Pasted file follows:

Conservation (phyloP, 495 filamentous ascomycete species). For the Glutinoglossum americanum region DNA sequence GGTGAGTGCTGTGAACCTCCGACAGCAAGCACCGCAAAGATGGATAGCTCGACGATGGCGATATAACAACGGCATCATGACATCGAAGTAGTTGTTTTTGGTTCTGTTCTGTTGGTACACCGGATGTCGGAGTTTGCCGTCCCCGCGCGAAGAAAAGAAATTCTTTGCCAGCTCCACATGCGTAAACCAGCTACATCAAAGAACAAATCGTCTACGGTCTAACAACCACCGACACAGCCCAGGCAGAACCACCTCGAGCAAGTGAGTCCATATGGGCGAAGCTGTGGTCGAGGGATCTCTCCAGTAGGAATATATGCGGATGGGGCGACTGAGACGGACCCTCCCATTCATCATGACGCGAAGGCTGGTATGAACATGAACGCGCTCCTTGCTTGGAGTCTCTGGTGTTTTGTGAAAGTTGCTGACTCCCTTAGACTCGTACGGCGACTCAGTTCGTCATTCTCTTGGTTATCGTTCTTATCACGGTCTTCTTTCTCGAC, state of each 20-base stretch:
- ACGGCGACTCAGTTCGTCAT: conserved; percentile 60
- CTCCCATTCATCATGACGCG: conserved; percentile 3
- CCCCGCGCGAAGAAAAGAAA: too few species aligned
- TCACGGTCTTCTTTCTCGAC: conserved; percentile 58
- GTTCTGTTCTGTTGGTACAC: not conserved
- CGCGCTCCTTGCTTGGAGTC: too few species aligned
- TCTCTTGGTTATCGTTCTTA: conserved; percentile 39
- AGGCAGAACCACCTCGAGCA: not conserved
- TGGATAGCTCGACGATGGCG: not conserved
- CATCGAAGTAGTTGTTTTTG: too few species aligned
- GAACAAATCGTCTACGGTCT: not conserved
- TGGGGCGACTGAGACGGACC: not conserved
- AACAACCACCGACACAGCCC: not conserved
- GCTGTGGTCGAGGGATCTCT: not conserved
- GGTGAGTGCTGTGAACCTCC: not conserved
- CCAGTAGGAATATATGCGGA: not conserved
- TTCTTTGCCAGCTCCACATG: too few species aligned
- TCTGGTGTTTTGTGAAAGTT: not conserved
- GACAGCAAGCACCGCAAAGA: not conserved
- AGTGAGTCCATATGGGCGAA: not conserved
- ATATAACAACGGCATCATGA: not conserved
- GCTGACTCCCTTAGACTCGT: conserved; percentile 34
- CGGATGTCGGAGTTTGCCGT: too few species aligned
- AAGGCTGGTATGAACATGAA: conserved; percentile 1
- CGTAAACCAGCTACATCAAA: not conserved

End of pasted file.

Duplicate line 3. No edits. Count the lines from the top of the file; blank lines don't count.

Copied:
- CTCCCATTCATCATGACGCG: conserved; percentile 3